John Bourne House // c.1800

John Bourne (1759-1837) was born in Wells, Maine as the son of Benjamin Bourne. When the American Revolution hit a peak, when he was only sixteen years of age, John enlisted in the service of the country, and marched in company of Capt. Thomas Sawyer, to Lake Champlain. After the war, he learned the trade of shipbuilding and established himself in Kennebunkport, at the height of the village’s manufacturing. John Bourne built ships for a wealthy ship-owner and became successful himself. Bourne was married three times. His first wife, Abigail Hubbard (m.1783) died at just 24 years old after giving him three children. He remarried Sally Kimball a year later, who died in her twenties at just 28, she birthed one son for him in that time. His third wife, Elizabeth, would outlive John, and they had five children together. After his marriage with Elizabeth, John likely had this home built, possibly from his own hands. The Federal style home stands out for the unique entry with blind fan and modified Palladian window framed by engaged pilasters.

Captain Nathaniel Ward – Abbott Graves House // 1812

In about 1812, Captain Nathaniel Ward Jr. of Kennebunkport purchased this home in the village from housewright and builder Samuel Davis. The Federal style house is five bays with a central entrance with pedimented fan over the door. Two end chimneys would heat the home in the winter months when Nathaniel was out at sea and his wife, Sarah, would be maintaining the home and caring for their six children. The couple’s eldest son Charles Ward, served as the second American Consul to Zanzibar in Africa. In his role, Ward bickered continuously with the Sultan, whose word of law changed with the wind and he eventually left his position and settled in Salem, Massachusetts. This house was later owned by Abbott Fuller Graves (1859–1936), a renowned painter before he built a Prairie Style house in Kennebunkport in 1905.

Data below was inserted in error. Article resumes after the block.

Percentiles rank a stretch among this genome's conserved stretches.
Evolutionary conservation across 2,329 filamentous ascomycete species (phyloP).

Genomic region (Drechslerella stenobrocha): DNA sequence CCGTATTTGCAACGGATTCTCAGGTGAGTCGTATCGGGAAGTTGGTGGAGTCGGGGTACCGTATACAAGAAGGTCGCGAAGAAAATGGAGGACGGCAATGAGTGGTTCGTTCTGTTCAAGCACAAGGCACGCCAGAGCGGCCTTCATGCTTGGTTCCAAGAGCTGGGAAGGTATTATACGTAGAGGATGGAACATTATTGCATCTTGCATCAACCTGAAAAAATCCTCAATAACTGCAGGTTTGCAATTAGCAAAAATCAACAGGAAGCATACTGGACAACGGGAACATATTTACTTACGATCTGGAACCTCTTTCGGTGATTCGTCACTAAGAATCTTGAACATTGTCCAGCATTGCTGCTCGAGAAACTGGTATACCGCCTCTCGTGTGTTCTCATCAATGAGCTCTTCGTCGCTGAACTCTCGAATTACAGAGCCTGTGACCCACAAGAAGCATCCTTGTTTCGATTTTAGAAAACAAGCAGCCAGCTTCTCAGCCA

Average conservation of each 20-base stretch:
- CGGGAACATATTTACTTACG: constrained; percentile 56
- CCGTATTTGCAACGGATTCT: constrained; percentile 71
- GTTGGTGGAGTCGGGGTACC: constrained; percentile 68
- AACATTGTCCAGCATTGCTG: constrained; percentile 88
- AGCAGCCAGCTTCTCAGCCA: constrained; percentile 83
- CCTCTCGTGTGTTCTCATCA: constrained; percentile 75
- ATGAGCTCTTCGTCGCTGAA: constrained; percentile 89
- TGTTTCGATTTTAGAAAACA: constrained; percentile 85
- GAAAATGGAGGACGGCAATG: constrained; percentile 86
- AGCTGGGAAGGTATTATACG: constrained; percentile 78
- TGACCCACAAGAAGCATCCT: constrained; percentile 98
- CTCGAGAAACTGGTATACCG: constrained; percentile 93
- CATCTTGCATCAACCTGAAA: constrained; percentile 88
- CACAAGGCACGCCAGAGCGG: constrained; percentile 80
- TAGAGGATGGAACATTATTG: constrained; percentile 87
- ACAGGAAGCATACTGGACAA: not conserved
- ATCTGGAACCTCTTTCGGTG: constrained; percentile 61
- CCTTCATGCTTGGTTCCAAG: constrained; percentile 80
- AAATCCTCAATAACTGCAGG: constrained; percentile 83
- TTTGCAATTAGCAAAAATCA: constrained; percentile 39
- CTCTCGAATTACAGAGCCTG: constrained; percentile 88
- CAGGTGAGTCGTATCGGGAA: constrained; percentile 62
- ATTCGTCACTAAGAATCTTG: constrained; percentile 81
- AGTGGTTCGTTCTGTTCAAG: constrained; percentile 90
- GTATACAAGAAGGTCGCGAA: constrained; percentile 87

Benjamin Mason Store // c.1815

Across from the Luques Store in Dock Square in Kennebunkport, another 19th century commercial building serves as a visual anchor to the vibrant village, this is the Benjamin Mason Store. Built in the 1810s, the Federal style commercial block was originally owned by businessman Benjamin Mason (1777-1855) who built a house in 1812 just nextdoor (which has since been converted to commercial use). The store is three-stories with a cupola at the roof. Later porches were added as the village prospered.

Luques Store // 1827

In 1827, a young Andrew Luques (1791-1873) built a store in the village of Kennebunkport, Maine where he sold dry goods, hardware, and fancy goods to the area’s citizens. As the village grew around him, the store grew and occupied the entire block near a drawbridge, which spanned the Kennebunk River to Harbor Village in adjacent Kennebunk. The business did well and the store was eventually inherited by Anthony Luques in the late 1850s. Anthony expanded the store, modernizing it and added a Mansard roof for an additional floor. Anthony continued operating the store until his death in 1890, when it was sold to a member of the Dennett Family. Around 1900, the building was occupied by a few businesses, with one taking advantage of the town’s recent desirability as a summer resort colony by selling bathing suits and hammocks. The building remains a visual and important anchor to the human-scaled and walkable village of Kennebunkport.

Bayberry Cove Cottage // 1915

Perched atop a seaside cliff on a neck jutting into the Atlantic ocean, this large summer cottage exhibits the rugged, yet enchanting character of the Maine coast. The house is part of the Cape Arundel Summer Colony and is one of the last built as part of the original period of development. The home was designed by Henry Paston Clark, a Boston architect who previously built a home on Cape Arundel and had summered there for years. His most notable design here is St. Ann’s Church, built for the summer residents of the area. The Bayberry Cove Cottage was built in 1915 for James Harrison and his wife and employed the use of cedar shingles, stone, and slate, to blend in with the rugged plot of land.